07 February 2019
British tourists are blessed by the fact that they have such fantastic European countries right on their doorstep. Located on the Iberian Peninsula, Spain and Portugal share a border stretching for more than 1,200km, and while they have many cultural similarities, both countries each offer visitors a wide variety of different things to see and do. Both are incredible destinations and we have selected a few highlights that each has to offer.
Anyone considering Spain for their next city break is spoilt for choice. Even people who have never set foot in Spain can rattle off several options so mighty and notorious is Spain’s city break offering. Madrid, Valencia and Seville are just three of the big-hitters in the Spanish city break line-up, but Barcelona is our favourite.
Here, you can stroll the tree-lined Las Ramblas boulevard with its outlandish street performers and stop off for a bite to eat at La Boqueria – Barcelona’s flagship market and home to many brilliant little restaurants serving otherworldly tapas. Any city is boosted by the presence of a beach and the 4km of golden sand lying on Barcelona’s east coast is certainly a boon for Barca.
Often labelled as the playground of architect Antoni Gaudí, Barcelona is peppered with must-see buildings imagined by the great man: Casa Batlló, Casa Vicens and the UNESCO-recognised Casa Milá to name just some. However, Park Güell is unique in that it offers perhaps the city’s best vantage point in a public space populated with Gaudí’s architecture and kooky creations.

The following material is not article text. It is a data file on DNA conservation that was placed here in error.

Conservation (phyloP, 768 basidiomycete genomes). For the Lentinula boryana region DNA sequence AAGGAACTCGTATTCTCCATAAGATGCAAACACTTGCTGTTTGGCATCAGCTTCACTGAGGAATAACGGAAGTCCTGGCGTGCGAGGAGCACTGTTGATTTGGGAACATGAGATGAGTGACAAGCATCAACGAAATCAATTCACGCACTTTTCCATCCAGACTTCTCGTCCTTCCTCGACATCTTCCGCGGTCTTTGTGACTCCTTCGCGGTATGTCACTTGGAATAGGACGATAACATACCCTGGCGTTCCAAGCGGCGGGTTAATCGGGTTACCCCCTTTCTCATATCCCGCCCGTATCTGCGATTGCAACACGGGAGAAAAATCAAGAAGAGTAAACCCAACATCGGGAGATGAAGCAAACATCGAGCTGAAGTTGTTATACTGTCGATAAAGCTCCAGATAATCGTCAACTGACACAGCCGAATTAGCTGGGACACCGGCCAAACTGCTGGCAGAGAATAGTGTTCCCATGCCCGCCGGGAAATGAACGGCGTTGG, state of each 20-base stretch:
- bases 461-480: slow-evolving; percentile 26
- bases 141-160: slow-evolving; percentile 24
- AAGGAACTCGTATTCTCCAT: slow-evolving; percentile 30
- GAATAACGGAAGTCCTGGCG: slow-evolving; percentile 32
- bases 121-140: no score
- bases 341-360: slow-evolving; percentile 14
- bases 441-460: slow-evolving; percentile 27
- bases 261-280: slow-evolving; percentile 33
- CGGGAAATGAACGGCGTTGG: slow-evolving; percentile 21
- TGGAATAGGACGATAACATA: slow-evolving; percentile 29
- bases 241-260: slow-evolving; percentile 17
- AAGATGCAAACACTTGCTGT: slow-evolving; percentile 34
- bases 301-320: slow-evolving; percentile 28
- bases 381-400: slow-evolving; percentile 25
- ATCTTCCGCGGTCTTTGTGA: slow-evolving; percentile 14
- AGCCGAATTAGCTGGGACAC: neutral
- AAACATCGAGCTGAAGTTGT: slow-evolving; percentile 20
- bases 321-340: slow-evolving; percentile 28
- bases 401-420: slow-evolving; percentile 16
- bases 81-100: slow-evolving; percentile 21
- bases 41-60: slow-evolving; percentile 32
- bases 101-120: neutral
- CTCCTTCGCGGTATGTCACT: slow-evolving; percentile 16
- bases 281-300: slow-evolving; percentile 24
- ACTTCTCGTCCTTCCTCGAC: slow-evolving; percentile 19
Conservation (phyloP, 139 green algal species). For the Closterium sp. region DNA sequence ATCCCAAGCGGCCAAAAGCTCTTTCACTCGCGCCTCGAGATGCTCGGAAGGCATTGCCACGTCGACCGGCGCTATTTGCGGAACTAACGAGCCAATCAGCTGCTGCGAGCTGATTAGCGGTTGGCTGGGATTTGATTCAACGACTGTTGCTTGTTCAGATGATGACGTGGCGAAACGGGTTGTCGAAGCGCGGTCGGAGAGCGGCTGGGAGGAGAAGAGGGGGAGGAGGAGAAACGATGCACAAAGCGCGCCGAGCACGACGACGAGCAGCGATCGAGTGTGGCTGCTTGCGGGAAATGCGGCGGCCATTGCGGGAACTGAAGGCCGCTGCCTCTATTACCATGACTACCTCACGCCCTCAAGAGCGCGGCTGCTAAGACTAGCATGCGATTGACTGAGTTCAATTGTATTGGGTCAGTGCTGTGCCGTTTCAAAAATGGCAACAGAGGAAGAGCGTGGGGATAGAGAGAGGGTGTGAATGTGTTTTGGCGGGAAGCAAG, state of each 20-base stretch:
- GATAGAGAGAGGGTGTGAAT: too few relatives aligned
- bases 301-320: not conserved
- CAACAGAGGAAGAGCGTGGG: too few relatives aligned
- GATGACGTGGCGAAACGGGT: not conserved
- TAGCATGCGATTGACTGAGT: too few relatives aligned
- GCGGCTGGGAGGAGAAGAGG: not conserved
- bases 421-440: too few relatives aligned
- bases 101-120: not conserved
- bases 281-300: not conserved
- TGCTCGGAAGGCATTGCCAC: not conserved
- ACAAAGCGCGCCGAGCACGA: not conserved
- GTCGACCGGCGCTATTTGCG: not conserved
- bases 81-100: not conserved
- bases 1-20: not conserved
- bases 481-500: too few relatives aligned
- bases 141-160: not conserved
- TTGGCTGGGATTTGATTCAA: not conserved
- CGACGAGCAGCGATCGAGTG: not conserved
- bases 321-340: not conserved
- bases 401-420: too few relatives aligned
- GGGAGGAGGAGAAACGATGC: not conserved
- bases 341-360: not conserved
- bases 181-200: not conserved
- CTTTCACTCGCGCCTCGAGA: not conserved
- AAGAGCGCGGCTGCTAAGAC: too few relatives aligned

The famously unfinished Sagrada Família church - one of Gaudí’s most imaginative and ambitious architectural designs - lies just 2km away too, making for an irresistible Gaudí double whammy with Park Güell. This is your chance to admire the eye-popping temple ahead of its projected completion date of 2026 - the centenary of Gaudí’s death.
“Barcelona is an amazing place to holiday - there really is something for everyone in this city. Whether you want to party or just make memories with the family, this resort is honestly for you. It really does have it all.”
Nick, Travel Counsellor
Over the border in Portugal, Lisbon is the obvious choice for a memorable city break - and for good reason. It’s easy to get about the Portuguese capital on foot and you’ll be able to tick off a lot of the city’s main sights in a couple of days.
After settling on one of the many cafés, restaurants and delis dotted around Lisbon for a tasty breakfast, you could browse the luxury shops on Rua do Norte or trendy local designers boutiques around the backstreets of Bairro Alto, before hitting the Time Out Market for a midday snack. Avenida da Liberdade and high streets in Chiado often sell international brands at around half the price you’ll pay in the UK.
Lisbon’s cultural strength and diversity was officially recognised in 2017 when it was named the Ibero-American Capital of Culture and hosted a programme of 150 activities involving hundreds of artists, producers, teachers and publicists.
Anything Barcelona can do, Lisbon can do too – a point that is proved by the multitude of beaches in and around Portugal’s capital. Praia de Algés, Carcavelos, Guincho and Santo Amaro de Oeiras are all easily reachable for anyone staying in Lisbon.
If beaches are your main concern, then both Spain and Portugal are sure to satisfy.
Some people prefer Spain’s playas and that’s understandable after Spain was officially declared the country with the most Blue Flag beaches in the world (590) for the 31st year in a row in 2018.